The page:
Captain Underpants (Kara Mariano) after finishing Plattsburgh’s Rockeater Adventure Race.
PLATTSBURGH — I drove down Rt. 9, windows down, System of a Down turned up loud, and wondered what to expect from Plattsburgh’s Rockeater Adventure Race, which I had missed the year before.
Does dental insurance cover such damage?
Do champion Rockeaters sacrifice sparkling smiles?
And what about intestinal and bowel complications?
That’s when I spotted three men in diapers running with pacifiers in their mouths in the direction of Plattsburgh City Beach.
Behind them, a giant doughnut seemed to be gaining.
I focused on the road, as I veered to the right and then turned toward the beach.
The sky surrounding the beach was blue, but above it a dark cloud had settled, threatening something more sinister than rain, and as I passed Teenage Mutant Ninja Turtles, nearly ran over a Smurf and parked near three fairy princesses of both genders, I wondered if I had entered a time vortex.
A time vortex is a sort of temporal wormhole used to travel in time, space and sometimes other universes.
Part of Lincoln, Vermont is a time vortex, according to my sister who says she’s seen fairies and UFOs.
Uncertain on my feet and feeling like it would serve me best to watch all sides of myself simultaneously, I neared the finish line of this inter-galactic race, the track leading to it edged by men, women, Chia pets, elves, Spider Man and several hobbits, screaming and drooling, arms extended to touch an athlete and establish a connection to the chaos.
Amongst shouts of fevered incoherence, a ballerina leapt over a fire pit and zig-zagged toward a mud pit, head first under the net and mud, broke the surface to low crawl as Indiana Jones watched, ready from the sidelines with whip in hand to rescue her if she faltered.
Police and firefighters strolled nearby, eyes narrow and certain.
The ballerina pulled herself up, still up to her knees in mud as she stumbled to the left, right and then gritted her teeth and yanked each leg out with a “schlock,”and was suddenly on the grass and crossing the finish line.
And like the princess and the Batman before, all dripping with mud, she smiled victorious in a contest that seemed more about finishing than winning.
To the right of the finish line, a trio of skeletons, all in black with short rainbow skirts, watched silently, keeping a counsel those around them seemed to avoid.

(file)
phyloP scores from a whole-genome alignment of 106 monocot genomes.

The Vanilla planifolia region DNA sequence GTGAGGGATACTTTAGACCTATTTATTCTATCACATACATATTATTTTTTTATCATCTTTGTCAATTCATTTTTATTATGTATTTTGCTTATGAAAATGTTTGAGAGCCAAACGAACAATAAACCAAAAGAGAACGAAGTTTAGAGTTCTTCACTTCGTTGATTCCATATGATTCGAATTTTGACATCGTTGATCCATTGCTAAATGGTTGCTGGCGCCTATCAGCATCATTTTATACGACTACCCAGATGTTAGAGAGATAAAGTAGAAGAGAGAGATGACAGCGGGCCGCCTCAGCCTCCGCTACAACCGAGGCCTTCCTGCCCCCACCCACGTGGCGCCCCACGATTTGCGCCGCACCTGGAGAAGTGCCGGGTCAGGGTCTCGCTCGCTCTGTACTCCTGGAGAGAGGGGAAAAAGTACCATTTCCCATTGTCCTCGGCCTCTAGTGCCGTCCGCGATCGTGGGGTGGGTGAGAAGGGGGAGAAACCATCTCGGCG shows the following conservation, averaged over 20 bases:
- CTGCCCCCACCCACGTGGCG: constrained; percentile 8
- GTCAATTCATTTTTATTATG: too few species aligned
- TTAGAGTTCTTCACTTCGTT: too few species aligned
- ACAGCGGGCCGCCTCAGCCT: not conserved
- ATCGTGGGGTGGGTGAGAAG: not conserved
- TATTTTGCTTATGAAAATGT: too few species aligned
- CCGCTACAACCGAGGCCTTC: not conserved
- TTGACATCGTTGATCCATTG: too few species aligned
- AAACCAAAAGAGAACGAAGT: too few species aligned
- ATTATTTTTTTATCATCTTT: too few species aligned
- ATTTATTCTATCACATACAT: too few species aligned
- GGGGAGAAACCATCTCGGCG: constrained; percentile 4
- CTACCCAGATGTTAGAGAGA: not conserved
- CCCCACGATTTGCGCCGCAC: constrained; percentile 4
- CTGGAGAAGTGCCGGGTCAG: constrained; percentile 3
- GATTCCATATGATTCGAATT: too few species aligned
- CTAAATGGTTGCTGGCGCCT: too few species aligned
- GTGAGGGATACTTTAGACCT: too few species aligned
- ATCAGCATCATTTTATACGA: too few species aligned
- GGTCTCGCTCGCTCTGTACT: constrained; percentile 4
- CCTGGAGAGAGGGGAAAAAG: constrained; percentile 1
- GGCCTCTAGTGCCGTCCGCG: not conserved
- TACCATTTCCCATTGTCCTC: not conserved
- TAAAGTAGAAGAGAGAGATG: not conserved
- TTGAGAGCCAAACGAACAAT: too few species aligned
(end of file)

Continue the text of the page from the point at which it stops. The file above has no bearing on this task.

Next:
Captain Crunch nearly lost her hat in the mud, teeth clenched and worn after conquering sand, pavement, water, grass, mud and fire.
“The sand is the hardest,” said Jennifer Blake. “I need to train to run in the sand next year.
“I got stuck in the mud and pulled a friend down, but I finished.”
Another competitor in black spandex and a skirt dove into the mud pit as two tiny voices in the roaring crowd chirped, “C’mon mommy! C’mon mommy!”
Back at the start of the track, wave 3 stretched and bounced up and down as two members of a New York state militia artillery unit from the War of 1812 solemnly approached the cannon, lit it, and, boom, the explosion shook the trees as Mr. and Mrs. Clause were swallowed by the pack.
The race at Plattsburgh City Beach totaled 3.1 miles, with waves of runners starting every 30 minutes. They ran over the City Beach, Heritage Trail, Scomotion Creek area and along the Crete Civic Center, navigating a tunnel crawl, scramble net, water wading, fire jumping and mud pit.
Mathew Corbine of Plattsburgh took first place with a time of 23:56, while Cassie Sellars of Granby was the first female finisher with a time of 26:28.
After the race, athletes painted in mud used their teeth to open water bottles and washed at cleaning stations, the latter gazing up at something I could not see, perhaps their time-vortex taxi home.
“It was terrible,” said Captain Underpants, who revealed her secret identity to be Kara Mariano, a student at Plattsburgh State, “but awesome.”
“I’m doing it next year.”